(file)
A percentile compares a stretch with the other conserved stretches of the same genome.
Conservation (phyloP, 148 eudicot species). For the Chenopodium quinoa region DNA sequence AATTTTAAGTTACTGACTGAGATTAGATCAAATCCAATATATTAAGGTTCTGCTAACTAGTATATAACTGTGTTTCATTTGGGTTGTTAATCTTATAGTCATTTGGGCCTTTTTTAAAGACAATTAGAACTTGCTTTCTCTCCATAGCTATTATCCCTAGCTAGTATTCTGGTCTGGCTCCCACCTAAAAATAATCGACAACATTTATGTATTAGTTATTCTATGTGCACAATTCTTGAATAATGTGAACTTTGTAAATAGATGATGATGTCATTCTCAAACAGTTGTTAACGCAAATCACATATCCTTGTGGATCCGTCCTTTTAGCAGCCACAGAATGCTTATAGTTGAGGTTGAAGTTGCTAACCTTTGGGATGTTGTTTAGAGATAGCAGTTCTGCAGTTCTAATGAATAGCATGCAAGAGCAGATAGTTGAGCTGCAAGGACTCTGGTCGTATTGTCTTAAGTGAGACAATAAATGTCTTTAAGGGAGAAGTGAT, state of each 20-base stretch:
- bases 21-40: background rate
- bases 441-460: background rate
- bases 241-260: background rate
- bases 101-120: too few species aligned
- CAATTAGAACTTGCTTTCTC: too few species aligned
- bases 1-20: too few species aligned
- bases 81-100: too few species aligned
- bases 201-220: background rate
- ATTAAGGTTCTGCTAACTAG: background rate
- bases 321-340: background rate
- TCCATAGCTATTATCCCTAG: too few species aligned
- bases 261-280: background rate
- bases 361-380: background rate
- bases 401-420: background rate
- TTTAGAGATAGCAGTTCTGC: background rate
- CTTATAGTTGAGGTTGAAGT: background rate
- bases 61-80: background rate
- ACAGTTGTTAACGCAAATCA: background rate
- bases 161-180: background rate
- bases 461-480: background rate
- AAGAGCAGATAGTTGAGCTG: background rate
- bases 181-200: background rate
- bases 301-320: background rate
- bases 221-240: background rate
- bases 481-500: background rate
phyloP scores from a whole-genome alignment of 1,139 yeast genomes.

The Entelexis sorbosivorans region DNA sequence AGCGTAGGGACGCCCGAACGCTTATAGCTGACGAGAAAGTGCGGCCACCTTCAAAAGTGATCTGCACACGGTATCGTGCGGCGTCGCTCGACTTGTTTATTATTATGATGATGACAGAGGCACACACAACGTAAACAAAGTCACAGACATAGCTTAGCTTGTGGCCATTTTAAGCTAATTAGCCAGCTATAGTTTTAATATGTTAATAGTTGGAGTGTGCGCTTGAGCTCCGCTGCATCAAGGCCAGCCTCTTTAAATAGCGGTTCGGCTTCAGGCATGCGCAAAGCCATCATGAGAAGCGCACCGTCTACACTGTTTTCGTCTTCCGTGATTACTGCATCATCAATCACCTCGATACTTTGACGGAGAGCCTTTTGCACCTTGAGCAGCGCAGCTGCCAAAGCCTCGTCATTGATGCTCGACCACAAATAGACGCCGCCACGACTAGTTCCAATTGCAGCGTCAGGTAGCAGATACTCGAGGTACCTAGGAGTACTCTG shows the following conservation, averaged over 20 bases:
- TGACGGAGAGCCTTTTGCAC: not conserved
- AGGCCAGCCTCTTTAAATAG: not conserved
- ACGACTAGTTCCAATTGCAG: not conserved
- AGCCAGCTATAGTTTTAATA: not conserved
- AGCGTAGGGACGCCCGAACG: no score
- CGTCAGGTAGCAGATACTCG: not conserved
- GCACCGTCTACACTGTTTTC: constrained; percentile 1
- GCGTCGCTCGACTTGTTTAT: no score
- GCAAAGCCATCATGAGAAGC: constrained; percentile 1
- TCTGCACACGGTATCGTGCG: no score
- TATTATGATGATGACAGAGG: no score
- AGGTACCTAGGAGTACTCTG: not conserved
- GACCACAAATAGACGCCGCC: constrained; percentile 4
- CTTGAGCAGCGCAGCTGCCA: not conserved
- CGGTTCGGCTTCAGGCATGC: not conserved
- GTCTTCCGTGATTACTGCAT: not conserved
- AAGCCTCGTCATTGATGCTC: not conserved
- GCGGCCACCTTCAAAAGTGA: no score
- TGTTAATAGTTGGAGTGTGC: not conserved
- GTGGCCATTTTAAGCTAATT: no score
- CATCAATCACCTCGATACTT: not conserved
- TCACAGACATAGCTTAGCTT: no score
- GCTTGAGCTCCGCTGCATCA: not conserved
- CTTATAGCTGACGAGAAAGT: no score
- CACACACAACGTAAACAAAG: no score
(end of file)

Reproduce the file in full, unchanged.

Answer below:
A percentile compares a stretch with the other conserved stretches of the same genome.
Conservation (phyloP, 148 eudicot species). For the Chenopodium quinoa region DNA sequence AATTTTAAGTTACTGACTGAGATTAGATCAAATCCAATATATTAAGGTTCTGCTAACTAGTATATAACTGTGTTTCATTTGGGTTGTTAATCTTATAGTCATTTGGGCCTTTTTTAAAGACAATTAGAACTTGCTTTCTCTCCATAGCTATTATCCCTAGCTAGTATTCTGGTCTGGCTCCCACCTAAAAATAATCGACAACATTTATGTATTAGTTATTCTATGTGCACAATTCTTGAATAATGTGAACTTTGTAAATAGATGATGATGTCATTCTCAAACAGTTGTTAACGCAAATCACATATCCTTGTGGATCCGTCCTTTTAGCAGCCACAGAATGCTTATAGTTGAGGTTGAAGTTGCTAACCTTTGGGATGTTGTTTAGAGATAGCAGTTCTGCAGTTCTAATGAATAGCATGCAAGAGCAGATAGTTGAGCTGCAAGGACTCTGGTCGTATTGTCTTAAGTGAGACAATAAATGTCTTTAAGGGAGAAGTGAT, state of each 20-base stretch:
- bases 21-40: background rate
- bases 441-460: background rate
- bases 241-260: background rate
- bases 101-120: too few species aligned
- CAATTAGAACTTGCTTTCTC: too few species aligned
- bases 1-20: too few species aligned
- bases 81-100: too few species aligned
- bases 201-220: background rate
- ATTAAGGTTCTGCTAACTAG: background rate
- bases 321-340: background rate
- TCCATAGCTATTATCCCTAG: too few species aligned
- bases 261-280: background rate
- bases 361-380: background rate
- bases 401-420: background rate
- TTTAGAGATAGCAGTTCTGC: background rate
- CTTATAGTTGAGGTTGAAGT: background rate
- bases 61-80: background rate
- ACAGTTGTTAACGCAAATCA: background rate
- bases 161-180: background rate
- bases 461-480: background rate
- AAGAGCAGATAGTTGAGCTG: background rate
- bases 181-200: background rate
- bases 301-320: background rate
- bases 221-240: background rate
- bases 481-500: background rate
phyloP scores from a whole-genome alignment of 1,139 yeast genomes.

The Entelexis sorbosivorans region DNA sequence AGCGTAGGGACGCCCGAACGCTTATAGCTGACGAGAAAGTGCGGCCACCTTCAAAAGTGATCTGCACACGGTATCGTGCGGCGTCGCTCGACTTGTTTATTATTATGATGATGACAGAGGCACACACAACGTAAACAAAGTCACAGACATAGCTTAGCTTGTGGCCATTTTAAGCTAATTAGCCAGCTATAGTTTTAATATGTTAATAGTTGGAGTGTGCGCTTGAGCTCCGCTGCATCAAGGCCAGCCTCTTTAAATAGCGGTTCGGCTTCAGGCATGCGCAAAGCCATCATGAGAAGCGCACCGTCTACACTGTTTTCGTCTTCCGTGATTACTGCATCATCAATCACCTCGATACTTTGACGGAGAGCCTTTTGCACCTTGAGCAGCGCAGCTGCCAAAGCCTCGTCATTGATGCTCGACCACAAATAGACGCCGCCACGACTAGTTCCAATTGCAGCGTCAGGTAGCAGATACTCGAGGTACCTAGGAGTACTCTG shows the following conservation, averaged over 20 bases:
- TGACGGAGAGCCTTTTGCAC: not conserved
- AGGCCAGCCTCTTTAAATAG: not conserved
- ACGACTAGTTCCAATTGCAG: not conserved
- AGCCAGCTATAGTTTTAATA: not conserved
- AGCGTAGGGACGCCCGAACG: no score
- CGTCAGGTAGCAGATACTCG: not conserved
- GCACCGTCTACACTGTTTTC: constrained; percentile 1
- GCGTCGCTCGACTTGTTTAT: no score
- GCAAAGCCATCATGAGAAGC: constrained; percentile 1
- TCTGCACACGGTATCGTGCG: no score
- TATTATGATGATGACAGAGG: no score
- AGGTACCTAGGAGTACTCTG: not conserved
- GACCACAAATAGACGCCGCC: constrained; percentile 4
- CTTGAGCAGCGCAGCTGCCA: not conserved
- CGGTTCGGCTTCAGGCATGC: not conserved
- GTCTTCCGTGATTACTGCAT: not conserved
- AAGCCTCGTCATTGATGCTC: not conserved
- GCGGCCACCTTCAAAAGTGA: no score
- TGTTAATAGTTGGAGTGTGC: not conserved
- GTGGCCATTTTAAGCTAATT: no score
- CATCAATCACCTCGATACTT: not conserved
- TCACAGACATAGCTTAGCTT: no score
- GCTTGAGCTCCGCTGCATCA: not conserved
- CTTATAGCTGACGAGAAAGT: no score
- CACACACAACGTAAACAAAG: no score